Photo of Heart of a Fawn sculpture "Heart of the Fawn" (sculpture by Elizabeth Ostrander, from the Leighton Gallery in Blue Hill, Maine)

The contrast between how we dress now, and how we used to dress, really hits home when you dinghy in to town. Seeing women in high heels and tight getups reminds me that if you've been living on a boat for a while and dressing for comfort, you may have let yourself slip pretty far in this department. If you're like I am, you find yourself digging a tight T-shirt out from the bottom of the pile (making sure it doesn't have any rust stains on it from the clothespins!), maybe shaking out a skirt and pulling it on — just trying your best to get back in the game. This, my husband does not understand, even though on some level I've got to hope he appreciates it.

Mealtime is another arena that holds surprises for couples moving onto a boat from the land life. On a boat, you notice more than ever before how your partner eats when left to his own devices. I mean, did he always eat the tops off the muffins? Or do I notice it more now that we're making the muffins from scratch rather than stopping at a bakery to buy them. Before moving on Ithaka, I never noticed that the way Douglas and I eat is so different. For instance, I must end up with the right amount of milk and banana slices or blueberries to go with the remaining Mini Shredded Wheats left in the bowl. Was I always this annoyingly fastidious? Douglas, more of a hedonist, eats all the fruit first. Tonight, we had leftover black beans and rice. I know mi esposo too well; he'd just put it all in one saucepan, heat it up, and eat it out of the same pot. Standing up. I'd heat them up separately, serve them on a plate and sit down.

"Why bother?" he says.

"Who are you," I say, "and what have you done with my husband?"

Photo of Chili powder and herbs de provence Yin and Yang

So much togetherness is a delicate dance. Douglas and I agree that of all the things we've tried to prepare for in this cruising life, maintaining a good and healthy relationship has turned out to be the most challenging. We still have plenty of missteps: hurt feelings (usually mine) over criticisms Douglas might give with too harsh a tone, frustrations (Douglas's) over things I still don't approach with enough care. Sometimes, during those trying times, I'm reminded of one of my good friends at home who told me that after spending a trying three-week sailing vacation with her husband, "He started to look really short to me." I completely understand this now. Douglas and I each have our moments where we make the other blue in the face, but we just try to get through each one, one at a time, and talk it through. I've learned that Douglas needs more praise than he's ever needed before, because the technical aspects of the boat can be overwhelming to him. He's learned that his tone is everything to me, and so he's brought his volume down. In most important ways, we're becoming a stronger and more impenetrable couple for these challenges and these adventures.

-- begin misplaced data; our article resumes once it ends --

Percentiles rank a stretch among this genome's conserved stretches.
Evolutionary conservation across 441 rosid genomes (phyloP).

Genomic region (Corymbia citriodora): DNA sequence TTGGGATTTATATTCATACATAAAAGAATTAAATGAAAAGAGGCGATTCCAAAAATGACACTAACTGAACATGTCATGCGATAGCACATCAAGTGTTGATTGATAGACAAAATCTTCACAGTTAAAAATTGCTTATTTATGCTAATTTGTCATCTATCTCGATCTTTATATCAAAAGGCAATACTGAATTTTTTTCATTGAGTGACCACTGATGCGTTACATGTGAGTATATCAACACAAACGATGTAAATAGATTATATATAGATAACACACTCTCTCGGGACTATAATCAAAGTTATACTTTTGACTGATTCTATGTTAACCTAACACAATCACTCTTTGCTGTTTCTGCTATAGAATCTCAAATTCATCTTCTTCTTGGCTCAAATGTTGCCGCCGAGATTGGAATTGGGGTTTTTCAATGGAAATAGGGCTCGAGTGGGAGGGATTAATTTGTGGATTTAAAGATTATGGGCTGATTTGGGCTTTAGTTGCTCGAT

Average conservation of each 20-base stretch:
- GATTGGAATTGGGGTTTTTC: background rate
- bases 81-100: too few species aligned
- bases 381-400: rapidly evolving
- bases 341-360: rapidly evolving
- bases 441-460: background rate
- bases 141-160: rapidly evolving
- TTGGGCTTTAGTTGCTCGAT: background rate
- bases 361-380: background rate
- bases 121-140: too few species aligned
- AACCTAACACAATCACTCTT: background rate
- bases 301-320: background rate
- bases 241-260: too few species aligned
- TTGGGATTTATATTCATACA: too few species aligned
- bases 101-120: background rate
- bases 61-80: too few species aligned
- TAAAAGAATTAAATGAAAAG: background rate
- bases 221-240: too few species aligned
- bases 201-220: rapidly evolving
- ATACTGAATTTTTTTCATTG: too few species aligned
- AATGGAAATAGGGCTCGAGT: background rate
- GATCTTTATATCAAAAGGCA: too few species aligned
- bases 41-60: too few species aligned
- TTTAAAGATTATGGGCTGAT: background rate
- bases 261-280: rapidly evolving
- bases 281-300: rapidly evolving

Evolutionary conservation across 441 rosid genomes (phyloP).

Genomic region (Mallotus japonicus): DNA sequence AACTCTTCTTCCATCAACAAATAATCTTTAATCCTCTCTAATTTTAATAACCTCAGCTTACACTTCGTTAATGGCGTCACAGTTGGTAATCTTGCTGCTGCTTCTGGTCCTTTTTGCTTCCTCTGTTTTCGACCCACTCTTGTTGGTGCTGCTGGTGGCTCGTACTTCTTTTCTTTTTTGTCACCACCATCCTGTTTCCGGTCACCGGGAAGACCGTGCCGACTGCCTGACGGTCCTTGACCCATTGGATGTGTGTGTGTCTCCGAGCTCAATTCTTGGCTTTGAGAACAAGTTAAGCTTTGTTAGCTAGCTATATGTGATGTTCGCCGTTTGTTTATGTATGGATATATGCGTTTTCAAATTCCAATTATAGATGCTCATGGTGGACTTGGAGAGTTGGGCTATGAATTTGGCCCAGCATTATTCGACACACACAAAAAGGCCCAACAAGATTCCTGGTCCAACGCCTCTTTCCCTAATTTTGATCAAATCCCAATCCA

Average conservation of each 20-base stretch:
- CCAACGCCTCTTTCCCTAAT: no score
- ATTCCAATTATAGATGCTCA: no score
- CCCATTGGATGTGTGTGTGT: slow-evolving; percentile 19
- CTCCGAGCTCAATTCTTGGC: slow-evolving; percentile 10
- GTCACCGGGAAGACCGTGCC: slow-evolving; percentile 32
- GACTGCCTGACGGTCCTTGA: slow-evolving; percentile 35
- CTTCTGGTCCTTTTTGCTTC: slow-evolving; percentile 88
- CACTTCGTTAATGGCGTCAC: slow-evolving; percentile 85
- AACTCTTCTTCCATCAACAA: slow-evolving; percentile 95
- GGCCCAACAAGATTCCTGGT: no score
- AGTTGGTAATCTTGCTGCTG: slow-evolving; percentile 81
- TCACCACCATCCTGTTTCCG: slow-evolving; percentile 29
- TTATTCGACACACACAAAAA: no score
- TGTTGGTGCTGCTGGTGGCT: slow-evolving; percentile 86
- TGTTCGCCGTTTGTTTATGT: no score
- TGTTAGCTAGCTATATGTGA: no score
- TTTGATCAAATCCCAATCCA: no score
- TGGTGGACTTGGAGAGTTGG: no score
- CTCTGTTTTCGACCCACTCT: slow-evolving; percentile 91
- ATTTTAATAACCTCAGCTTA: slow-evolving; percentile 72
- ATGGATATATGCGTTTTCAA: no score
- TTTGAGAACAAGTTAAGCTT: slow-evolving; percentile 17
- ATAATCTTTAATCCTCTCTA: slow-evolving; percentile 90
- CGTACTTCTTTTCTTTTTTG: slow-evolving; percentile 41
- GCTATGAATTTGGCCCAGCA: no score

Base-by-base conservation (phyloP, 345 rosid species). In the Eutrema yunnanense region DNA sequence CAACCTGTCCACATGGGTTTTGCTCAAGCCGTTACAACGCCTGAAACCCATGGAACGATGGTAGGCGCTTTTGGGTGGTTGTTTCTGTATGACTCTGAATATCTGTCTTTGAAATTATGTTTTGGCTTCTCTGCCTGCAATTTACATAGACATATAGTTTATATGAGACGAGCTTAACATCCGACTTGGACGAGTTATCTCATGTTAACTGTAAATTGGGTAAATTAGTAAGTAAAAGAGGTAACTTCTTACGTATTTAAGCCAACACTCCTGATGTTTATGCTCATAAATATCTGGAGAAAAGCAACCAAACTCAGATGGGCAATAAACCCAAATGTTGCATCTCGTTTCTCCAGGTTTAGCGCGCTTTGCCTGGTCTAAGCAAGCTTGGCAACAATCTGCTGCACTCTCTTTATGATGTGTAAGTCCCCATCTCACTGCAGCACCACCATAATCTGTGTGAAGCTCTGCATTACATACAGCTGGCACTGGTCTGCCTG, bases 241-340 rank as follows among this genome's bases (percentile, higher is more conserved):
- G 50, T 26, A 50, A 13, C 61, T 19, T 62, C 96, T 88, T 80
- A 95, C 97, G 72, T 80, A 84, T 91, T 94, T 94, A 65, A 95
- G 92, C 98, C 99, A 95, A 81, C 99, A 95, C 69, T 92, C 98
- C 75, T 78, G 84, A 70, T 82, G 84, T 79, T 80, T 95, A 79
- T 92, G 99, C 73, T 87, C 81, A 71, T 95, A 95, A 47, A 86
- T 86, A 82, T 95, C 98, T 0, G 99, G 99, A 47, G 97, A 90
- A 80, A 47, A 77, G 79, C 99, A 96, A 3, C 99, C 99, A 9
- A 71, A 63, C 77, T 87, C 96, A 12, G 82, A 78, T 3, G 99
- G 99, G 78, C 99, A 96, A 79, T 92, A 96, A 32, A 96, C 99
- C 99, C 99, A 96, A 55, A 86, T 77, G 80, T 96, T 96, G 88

We still have our moments — plenty of them actually — such as when we try to micro-manage one other and it backfires. The other day, for example, I made what I thought was a subtle and helpful suggestion about an aspect of my beloved's personal grooming, which was not met with the appreciation for which I had hoped.

"Bernadette, for heaven's sake," Douglas growled. "I wouldn't make such a big deal about hairs coming out of YOUR nose."

I burst out laughing. "Douglas, honey, let me put it this way. If there ever comes a time when I DO have a hair coming out my nose, and you don't tell me about it IMMEDIATELY, I promise I will shoot you."

I hope I'm making myself clear. But, what are you going to do?